Environmental Issues That May Impact Alzheimer’s

Scientists have long thought that there was one part of the brain, the medial temporal lobe, that was used only for memory. But new research suggests that the medial temporal lobe could also control how we perceive objects and the world around us. The study, which was led by researchers from Georgia Tech and the University of Toronto, in partnership with the Emory Alzheimer’s Disease Research Center, shows that memory impairments may be related to difficulties distinguishing between objects that look similar. Researchers gave subjects with mild cognitive impairment (MCI) a test to determine their ability to differentiate between images such as an apple and a butterfly that were displayed side by side. Some of the tests were more challenging than others and tested subjects’ abilities to see the difference between two images that were the same but rotated or tilted on an axis.

The results of the study demonstrated that individuals with memory problems have greater difficulty distinguishing objects visually in their mind than those without memory problems. This finding may partly explain why an individual with later stage dementia may have a hard time recognizing a loved one’s face. While memory plays a role, visual perceptions may be distorted and contribute further to such problems.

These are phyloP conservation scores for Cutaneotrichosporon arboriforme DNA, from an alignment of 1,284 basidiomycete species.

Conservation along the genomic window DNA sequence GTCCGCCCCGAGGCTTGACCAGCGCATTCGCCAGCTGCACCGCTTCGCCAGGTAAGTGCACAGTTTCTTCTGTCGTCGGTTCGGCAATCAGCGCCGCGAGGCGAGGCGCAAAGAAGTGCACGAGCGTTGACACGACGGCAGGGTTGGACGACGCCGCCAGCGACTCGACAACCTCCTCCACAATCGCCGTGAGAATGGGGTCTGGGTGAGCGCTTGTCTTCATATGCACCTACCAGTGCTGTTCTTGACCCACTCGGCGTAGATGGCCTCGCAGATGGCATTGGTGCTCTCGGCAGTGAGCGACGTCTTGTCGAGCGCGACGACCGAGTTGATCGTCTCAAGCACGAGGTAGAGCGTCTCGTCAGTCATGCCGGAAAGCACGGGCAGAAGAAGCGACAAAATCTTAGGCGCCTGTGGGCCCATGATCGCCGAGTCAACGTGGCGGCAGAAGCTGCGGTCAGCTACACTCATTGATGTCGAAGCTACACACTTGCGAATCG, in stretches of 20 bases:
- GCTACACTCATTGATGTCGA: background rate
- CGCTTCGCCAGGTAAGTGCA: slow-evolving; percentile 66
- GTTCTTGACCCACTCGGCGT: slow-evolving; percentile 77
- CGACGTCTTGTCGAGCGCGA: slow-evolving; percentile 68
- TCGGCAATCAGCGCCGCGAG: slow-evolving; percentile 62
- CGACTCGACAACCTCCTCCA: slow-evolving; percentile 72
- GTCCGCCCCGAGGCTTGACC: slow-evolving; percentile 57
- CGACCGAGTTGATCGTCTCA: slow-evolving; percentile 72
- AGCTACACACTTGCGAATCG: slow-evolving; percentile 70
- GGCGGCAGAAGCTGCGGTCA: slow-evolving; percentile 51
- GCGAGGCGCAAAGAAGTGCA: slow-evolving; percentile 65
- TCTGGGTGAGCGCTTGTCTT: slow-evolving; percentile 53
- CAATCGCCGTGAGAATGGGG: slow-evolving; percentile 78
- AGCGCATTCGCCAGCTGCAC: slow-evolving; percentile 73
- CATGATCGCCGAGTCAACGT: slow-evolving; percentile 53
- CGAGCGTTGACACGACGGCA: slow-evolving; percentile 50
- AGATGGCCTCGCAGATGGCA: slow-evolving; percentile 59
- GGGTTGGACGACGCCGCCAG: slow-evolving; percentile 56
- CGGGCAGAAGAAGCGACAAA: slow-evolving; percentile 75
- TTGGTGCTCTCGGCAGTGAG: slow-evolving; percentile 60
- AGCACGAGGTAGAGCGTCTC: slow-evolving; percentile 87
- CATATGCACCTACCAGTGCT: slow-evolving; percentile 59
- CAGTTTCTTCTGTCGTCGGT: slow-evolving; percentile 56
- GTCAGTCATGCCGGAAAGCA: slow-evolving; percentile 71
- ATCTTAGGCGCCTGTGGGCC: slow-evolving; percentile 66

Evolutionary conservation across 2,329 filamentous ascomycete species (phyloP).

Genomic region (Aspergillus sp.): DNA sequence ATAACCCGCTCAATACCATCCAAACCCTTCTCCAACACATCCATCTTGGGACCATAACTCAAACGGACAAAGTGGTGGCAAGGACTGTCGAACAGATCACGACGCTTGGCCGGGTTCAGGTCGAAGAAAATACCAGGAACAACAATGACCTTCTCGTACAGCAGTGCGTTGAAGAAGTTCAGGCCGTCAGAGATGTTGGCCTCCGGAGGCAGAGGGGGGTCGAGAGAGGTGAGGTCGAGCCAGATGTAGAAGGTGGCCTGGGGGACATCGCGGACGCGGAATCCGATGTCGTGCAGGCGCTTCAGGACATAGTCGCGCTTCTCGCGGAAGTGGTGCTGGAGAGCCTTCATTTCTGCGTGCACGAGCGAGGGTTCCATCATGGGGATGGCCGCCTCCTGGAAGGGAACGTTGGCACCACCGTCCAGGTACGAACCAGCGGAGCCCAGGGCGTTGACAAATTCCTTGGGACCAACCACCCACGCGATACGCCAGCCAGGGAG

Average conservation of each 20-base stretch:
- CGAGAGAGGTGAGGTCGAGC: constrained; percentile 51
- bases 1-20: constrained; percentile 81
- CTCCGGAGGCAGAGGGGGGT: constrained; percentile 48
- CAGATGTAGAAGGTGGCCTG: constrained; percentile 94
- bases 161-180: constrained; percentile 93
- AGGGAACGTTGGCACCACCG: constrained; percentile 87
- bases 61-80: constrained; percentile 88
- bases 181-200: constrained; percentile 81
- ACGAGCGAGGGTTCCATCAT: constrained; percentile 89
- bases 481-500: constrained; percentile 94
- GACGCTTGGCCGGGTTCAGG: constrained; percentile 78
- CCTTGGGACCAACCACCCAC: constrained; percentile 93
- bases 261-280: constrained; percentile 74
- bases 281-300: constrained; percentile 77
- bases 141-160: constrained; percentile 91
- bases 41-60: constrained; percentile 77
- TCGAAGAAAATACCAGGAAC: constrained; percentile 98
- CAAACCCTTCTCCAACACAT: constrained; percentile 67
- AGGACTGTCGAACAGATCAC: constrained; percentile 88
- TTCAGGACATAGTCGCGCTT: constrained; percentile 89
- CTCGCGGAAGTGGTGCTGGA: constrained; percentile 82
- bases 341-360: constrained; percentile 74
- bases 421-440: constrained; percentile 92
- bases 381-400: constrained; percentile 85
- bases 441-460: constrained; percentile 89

This research suggests that caregivers should pay special attention to the living environment of a person with Alzheimer’s or dementia, and take care to reduce “visual clutter.” Carpets or furniture with busy patterns may cause more frequent falls or injuries. Table settings should be solid, distinctive colors to help individuals see their utensils and food. Everyday activities such as using a telephone may become difficult because the buttons on the phone all look the same. If different size and color buttons are used instead, dialing a telephone might become an easier task. Some changes require simple manipulation of the environment while others may require purchasing items from a senior care resource store.